What Is Needed for a Successful AML Program
The fight against money laundering has been the focus of financial regulators all over the world for a very, very long time. Crypto exchanges, banks, payment services and other companies spend a lot of money and resources to ensure compliance with anti-money laundering regulations. However, the number of AML breaches and the total amount of fines grows steadily and is at the all-time-high at the moment. So why do businesses fail to comply and what do you need to implement a successful AML-program?
Causes of failure
AML-programs always fail due to multiple compounding causes. There is no AML-compliance failure case where one can honestly say that “The company got everything right, but this one factor ruined it”. So let’s peel this “failure onion”.
Lack of compliance culture
Often company managers and leadership don’t understand the importance of AML programs, and perceive AML regulations as an annoying obstacle for their business. Basically, the only reason to comply is to avoid fines, in their opinion. Moreover, a lot of managers are willing to turn blind eye towards suspicious activities for high gains.
This leads to lackluster effort in implementing AML-programs, insufficient training, lack of competent compliance managers and a variety of other issues. Lack of compliance culture plays into most other factors leading to AML-program failure and fines from regulators.
Lack of a standardized client data processing
Client data in different companies and financial institutions is stored in systems that are not compatible with each other. This prevents effective cooperation between businesses for AML purposes. Moreover, in some cases disparate digital systems that cannot talk to one another are used to store clients data even within one company.
Moreover, companies often try to solve this problem in-house and develop proprietary solutions, despite the fact that they do not have the necessary expertise.
“Top-managers often do not trust experts and AML-solutions providers. Some even openly say that we try to profit from unnecessary government interference in their business. Therefore, they develop KYC-system in-house “on the cheap”. It leads to improper KYC procedures, data leaks and failing to comply with AML regulations”,
– explained Dmitri Laush, CEO of GetID, identity verification solution provider, part of Checkin.com Group.
Lack of an effective transaction monitoring system
Transaction monitoring is another complicated issue that a lot of financial institutions try to skimp on and develop in-house. And the results are not great. It is estimated that such systems generated over 95% false-positives. Not only does it cause a waste of time and money on false investigations, but also encourages people to ignore the system or to de-facto switch it off.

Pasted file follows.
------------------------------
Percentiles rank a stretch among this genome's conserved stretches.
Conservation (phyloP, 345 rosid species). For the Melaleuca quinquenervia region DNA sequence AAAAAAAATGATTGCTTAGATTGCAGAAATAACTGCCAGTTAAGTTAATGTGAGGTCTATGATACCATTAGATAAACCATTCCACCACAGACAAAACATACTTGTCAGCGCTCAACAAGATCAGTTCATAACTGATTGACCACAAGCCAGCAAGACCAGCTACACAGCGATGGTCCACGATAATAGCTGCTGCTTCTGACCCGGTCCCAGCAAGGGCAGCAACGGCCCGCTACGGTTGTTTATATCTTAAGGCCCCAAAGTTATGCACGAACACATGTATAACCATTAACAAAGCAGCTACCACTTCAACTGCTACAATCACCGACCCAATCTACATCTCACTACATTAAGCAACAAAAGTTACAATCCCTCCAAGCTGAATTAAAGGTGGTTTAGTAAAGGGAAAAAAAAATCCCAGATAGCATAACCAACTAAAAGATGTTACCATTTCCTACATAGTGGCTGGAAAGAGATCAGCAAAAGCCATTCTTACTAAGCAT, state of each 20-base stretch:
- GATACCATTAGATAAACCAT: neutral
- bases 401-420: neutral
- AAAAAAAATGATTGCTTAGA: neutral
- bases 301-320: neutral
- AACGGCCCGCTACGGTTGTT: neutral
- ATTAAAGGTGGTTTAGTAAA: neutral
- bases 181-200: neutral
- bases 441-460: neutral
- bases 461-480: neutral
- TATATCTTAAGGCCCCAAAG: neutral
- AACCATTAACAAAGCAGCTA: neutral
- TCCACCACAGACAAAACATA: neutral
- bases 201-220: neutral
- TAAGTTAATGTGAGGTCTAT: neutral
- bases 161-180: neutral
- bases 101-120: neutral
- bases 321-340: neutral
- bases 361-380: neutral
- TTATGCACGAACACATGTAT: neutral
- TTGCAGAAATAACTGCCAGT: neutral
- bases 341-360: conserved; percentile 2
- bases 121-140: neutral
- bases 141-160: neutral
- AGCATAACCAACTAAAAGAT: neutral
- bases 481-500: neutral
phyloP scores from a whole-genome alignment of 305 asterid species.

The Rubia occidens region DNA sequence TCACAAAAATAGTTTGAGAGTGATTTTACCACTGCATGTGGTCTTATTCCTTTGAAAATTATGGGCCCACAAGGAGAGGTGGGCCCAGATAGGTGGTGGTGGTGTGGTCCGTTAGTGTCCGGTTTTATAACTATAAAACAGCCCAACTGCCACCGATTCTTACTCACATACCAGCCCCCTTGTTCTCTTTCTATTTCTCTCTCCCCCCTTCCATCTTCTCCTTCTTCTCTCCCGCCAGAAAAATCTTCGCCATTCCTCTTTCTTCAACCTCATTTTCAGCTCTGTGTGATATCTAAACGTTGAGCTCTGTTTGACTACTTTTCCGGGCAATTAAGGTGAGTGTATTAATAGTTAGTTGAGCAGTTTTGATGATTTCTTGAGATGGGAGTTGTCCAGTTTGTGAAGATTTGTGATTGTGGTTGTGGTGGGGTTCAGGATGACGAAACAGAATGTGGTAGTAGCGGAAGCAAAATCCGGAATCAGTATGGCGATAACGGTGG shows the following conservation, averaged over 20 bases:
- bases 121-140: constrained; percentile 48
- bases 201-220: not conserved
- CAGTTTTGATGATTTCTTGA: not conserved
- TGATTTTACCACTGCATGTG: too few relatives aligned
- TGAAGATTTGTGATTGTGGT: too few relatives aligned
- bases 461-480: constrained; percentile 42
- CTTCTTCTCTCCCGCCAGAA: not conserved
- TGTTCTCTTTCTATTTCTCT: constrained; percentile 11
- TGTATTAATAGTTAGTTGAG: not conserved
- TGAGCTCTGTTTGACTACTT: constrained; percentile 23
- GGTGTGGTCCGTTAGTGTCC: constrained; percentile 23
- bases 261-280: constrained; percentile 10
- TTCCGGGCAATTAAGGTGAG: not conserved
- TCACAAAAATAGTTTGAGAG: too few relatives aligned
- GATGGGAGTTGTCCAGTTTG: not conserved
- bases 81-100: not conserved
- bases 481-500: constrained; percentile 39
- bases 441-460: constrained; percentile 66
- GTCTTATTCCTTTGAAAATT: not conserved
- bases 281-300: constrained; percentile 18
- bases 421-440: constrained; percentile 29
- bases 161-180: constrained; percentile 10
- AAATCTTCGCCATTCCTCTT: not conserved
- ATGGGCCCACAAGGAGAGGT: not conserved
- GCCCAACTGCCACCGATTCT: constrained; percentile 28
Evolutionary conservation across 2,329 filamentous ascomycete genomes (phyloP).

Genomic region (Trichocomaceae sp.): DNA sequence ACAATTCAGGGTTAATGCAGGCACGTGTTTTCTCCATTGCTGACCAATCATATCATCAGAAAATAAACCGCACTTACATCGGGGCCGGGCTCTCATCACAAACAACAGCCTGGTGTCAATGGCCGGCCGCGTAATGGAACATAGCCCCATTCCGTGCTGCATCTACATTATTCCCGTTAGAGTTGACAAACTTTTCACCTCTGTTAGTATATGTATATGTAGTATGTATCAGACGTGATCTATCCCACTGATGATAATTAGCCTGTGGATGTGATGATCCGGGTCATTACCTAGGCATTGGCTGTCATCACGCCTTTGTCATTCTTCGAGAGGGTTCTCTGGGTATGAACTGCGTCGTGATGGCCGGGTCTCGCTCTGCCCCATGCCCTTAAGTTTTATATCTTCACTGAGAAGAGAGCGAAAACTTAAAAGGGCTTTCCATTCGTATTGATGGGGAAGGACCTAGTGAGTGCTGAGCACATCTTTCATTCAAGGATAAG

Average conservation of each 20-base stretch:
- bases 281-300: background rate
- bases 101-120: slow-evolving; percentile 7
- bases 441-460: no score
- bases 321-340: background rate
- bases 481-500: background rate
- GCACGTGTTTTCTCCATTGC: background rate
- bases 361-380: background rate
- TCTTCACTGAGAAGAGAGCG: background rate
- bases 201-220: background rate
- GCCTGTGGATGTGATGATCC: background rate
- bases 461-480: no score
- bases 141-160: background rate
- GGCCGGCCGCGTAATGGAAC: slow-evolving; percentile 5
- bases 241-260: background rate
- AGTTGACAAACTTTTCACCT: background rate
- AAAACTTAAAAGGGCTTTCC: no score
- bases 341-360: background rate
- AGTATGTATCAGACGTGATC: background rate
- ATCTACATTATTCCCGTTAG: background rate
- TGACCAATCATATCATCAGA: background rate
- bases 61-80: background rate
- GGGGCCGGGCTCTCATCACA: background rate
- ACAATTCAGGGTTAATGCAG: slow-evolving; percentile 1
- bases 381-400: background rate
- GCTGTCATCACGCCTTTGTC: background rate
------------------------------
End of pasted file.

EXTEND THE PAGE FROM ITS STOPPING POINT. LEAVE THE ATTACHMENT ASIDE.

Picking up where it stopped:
What do you need for a successful AML-program?
First: a strong compliance culture in the company. Yes, it is impossible to just tell people to “become good” and expect that they will comply. However, the company’s leadership must understand that strict adherence to AML regulations and value is beneficial for both their business and society. And this culture must begin from the top and spread its way down to the lower echelons - it won't work otherways.
Second: a comprehensive training program. It is not enough to just train your compliance department. All employees that interact with clients, operations office employees, top-managers and auditors need AML training. Also, in-house compliance officers are a necessity and they should refresh employees' training regularly.
Third: a reliable and well-proven third-party KYC solution and transaction monitoring system. This way you’ll get a high-end system, developed and supported by professionals in the AMl field. Such systems will prevent both client’s data leaks and fines from regulators for improper KYC.
Fourth: regular third-party audits and risk assessments. This is the only way to ensure that AML procedures and practices are not only implemented, but followed in practice. In addition, you can be sure that third-party auditors are not involved in any potential collusion between employees and clients, so they won’t turn blind eye towards any transactions.
But the most important requirement is to treat the AML-program as an essential component of your business, not as an afterthought.
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